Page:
You should know the following important information if you’re engaged in a child custody action in Utah.
- What are the Types of Child Custody in Utah?
- Determining Child Custody in Utah
- What is Utah’s Best Interests of the Child Standard?
- What to Know About Parenting Plans
- How Do I Modify a Utah Custody or Visitation Order?
- Utah Child Custody FAQs
What are the Types of Child Custody in Utah?
There are four primary types of child custody in Utah. Each provides a certain degree of flexibility at a court’s discretion so that they meet the child’s best interests.
Sole Legal and Physical Custody is granted to a custodial parent who will have full control over decision-making regarding the children. The other parent may be awarded visitation time, but the children will reside with the custodial parent in most cases.
In sole legal and physical custody arrangements, one parent will have the children living with them full-time or at least 255 overnights a year. Visitation is usually set to at least a minimum of 86 overnights per year and typically includes a mix of weekends, holidays, and school breaks.
This type of custody is uncommon and primarily reserved for cases where the court perceives one of the parents as unfit or unable to care for the children.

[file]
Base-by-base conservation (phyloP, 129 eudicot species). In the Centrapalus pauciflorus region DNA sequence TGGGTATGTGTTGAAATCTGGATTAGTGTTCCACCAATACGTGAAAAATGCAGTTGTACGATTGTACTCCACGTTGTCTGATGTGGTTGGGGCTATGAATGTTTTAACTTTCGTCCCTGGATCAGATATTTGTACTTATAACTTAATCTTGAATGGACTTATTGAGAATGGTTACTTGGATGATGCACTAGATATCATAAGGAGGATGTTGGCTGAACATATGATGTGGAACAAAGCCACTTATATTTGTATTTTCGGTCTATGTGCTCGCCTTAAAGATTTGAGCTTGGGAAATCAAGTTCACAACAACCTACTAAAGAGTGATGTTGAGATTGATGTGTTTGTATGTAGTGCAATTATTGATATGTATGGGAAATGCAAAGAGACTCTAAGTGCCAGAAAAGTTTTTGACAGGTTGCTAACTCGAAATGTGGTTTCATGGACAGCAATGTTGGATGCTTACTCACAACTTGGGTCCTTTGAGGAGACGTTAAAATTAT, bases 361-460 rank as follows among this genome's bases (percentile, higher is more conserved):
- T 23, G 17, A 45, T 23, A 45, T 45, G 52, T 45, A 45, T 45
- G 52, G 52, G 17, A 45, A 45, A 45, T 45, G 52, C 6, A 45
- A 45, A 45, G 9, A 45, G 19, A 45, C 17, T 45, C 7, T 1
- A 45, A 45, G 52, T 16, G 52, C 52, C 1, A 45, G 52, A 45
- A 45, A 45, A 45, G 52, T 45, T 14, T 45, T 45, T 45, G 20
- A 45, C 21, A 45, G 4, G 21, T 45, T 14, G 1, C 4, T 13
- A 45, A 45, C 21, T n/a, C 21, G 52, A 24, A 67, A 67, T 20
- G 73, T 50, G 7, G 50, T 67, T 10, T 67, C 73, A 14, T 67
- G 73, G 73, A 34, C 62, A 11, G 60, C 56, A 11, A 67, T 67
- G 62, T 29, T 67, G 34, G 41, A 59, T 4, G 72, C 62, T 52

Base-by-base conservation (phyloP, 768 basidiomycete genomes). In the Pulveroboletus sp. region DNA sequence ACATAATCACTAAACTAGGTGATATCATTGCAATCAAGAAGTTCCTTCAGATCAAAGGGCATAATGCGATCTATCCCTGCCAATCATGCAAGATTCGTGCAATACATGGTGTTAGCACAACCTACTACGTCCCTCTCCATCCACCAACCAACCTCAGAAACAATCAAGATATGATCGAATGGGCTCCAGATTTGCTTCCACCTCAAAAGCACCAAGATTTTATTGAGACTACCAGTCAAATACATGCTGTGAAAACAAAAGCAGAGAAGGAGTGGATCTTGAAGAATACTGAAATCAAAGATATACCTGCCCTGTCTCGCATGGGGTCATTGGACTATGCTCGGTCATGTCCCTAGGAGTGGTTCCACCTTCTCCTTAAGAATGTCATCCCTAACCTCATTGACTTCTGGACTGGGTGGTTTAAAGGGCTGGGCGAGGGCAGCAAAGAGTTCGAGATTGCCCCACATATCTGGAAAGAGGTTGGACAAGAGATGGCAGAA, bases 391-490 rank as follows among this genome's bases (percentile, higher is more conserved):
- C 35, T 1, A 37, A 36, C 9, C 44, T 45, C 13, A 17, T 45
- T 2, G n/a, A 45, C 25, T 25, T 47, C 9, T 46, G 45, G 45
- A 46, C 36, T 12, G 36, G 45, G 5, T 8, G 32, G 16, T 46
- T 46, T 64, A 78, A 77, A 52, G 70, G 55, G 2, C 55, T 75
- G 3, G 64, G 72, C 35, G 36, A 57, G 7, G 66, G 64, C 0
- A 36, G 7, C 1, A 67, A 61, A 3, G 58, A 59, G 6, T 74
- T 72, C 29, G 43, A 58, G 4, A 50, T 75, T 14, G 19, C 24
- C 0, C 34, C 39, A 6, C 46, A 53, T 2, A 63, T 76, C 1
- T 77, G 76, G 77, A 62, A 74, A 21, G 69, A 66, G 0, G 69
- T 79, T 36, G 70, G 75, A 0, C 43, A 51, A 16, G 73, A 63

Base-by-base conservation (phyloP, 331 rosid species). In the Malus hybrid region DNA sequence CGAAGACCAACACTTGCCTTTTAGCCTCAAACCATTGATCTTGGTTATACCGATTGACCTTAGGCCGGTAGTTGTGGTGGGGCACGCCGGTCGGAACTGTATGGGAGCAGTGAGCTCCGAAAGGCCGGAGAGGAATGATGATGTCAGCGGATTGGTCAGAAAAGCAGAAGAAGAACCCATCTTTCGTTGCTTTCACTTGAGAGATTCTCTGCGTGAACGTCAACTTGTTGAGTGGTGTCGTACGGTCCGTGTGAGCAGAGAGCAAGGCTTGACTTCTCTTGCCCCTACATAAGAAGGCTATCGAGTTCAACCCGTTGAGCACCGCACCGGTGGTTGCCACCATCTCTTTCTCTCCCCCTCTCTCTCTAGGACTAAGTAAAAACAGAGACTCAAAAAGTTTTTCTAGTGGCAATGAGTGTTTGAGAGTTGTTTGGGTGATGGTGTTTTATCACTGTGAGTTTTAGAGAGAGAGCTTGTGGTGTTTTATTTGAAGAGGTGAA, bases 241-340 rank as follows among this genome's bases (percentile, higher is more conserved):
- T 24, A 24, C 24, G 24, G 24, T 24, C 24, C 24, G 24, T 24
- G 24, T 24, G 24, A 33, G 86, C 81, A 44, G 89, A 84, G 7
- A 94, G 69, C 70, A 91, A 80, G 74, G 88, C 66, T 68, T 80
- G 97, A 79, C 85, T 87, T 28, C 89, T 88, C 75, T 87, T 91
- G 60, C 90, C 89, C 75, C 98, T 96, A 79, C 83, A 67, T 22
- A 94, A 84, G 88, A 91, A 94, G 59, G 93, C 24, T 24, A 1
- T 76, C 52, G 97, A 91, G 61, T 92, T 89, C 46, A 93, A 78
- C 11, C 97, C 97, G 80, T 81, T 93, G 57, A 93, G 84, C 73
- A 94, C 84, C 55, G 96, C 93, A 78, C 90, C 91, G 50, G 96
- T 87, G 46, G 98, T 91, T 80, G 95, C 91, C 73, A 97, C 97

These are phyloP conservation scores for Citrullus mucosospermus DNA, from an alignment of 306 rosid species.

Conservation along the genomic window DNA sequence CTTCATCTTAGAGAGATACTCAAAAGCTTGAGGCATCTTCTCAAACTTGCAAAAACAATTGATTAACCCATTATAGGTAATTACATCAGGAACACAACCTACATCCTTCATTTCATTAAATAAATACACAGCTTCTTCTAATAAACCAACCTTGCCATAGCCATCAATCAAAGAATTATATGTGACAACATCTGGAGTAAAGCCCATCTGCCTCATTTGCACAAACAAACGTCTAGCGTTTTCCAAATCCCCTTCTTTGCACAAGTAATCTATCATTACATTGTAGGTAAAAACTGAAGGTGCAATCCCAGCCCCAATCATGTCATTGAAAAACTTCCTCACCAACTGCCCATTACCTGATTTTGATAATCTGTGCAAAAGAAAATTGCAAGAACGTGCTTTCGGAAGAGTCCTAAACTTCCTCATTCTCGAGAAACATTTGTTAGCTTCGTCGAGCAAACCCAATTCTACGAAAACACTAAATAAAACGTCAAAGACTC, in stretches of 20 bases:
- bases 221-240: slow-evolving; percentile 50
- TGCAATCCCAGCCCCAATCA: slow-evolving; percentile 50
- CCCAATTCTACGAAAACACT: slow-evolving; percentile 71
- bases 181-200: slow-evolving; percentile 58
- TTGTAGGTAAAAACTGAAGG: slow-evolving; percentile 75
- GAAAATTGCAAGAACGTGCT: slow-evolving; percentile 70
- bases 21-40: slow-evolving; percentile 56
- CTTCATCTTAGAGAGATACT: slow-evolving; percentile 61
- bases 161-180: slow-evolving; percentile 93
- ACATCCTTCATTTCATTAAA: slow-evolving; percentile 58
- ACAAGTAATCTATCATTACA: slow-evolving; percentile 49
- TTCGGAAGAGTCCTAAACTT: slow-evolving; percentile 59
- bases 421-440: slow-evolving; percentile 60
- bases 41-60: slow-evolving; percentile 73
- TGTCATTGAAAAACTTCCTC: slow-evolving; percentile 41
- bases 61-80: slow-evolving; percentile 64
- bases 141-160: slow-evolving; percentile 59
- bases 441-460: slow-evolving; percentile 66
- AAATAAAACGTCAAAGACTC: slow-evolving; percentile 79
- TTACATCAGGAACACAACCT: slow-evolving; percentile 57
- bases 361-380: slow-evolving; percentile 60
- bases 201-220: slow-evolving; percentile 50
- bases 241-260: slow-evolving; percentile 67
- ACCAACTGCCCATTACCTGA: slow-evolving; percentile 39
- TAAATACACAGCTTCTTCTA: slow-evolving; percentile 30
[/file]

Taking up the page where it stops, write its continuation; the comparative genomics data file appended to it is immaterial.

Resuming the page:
Joint Legal and Physical Custodyallows both parents to be responsible for decision-making concerning the children. In most joint custody cases, the children “live” with both parents for varying durations throughout the year. This type of custody is most common in child custody cases where both parents live in the same general area and are more common in cases of amicable divorce where both parents want the children to reside with them.
Sharing physical custody means each parent will have the children for at least 111 days each year. Joint legal custody means both parents share in making decisions about the children such as medical treatment, educational goals, and additional activities the children will participate in.
Joint Legal and Sole Physical Custody provides both parents with decision-making power but the children are ordered to live with one parent full-time and have visitation with the other parent. This is a common form of child custody in Utah, especially if one or both parents are working or the children are in school and need a stable schedule.
Split Custody is rare and ordered for parents who each want individual custody of different children. Split custody may be ordered when the court believes it is in the children’s best interests to separate them between households, which is generally not a court’s preference.
These arrangements may occur when siblings do not get along, a child has a lot of anger against one parent, or a child has mental health issues that make separation a better option.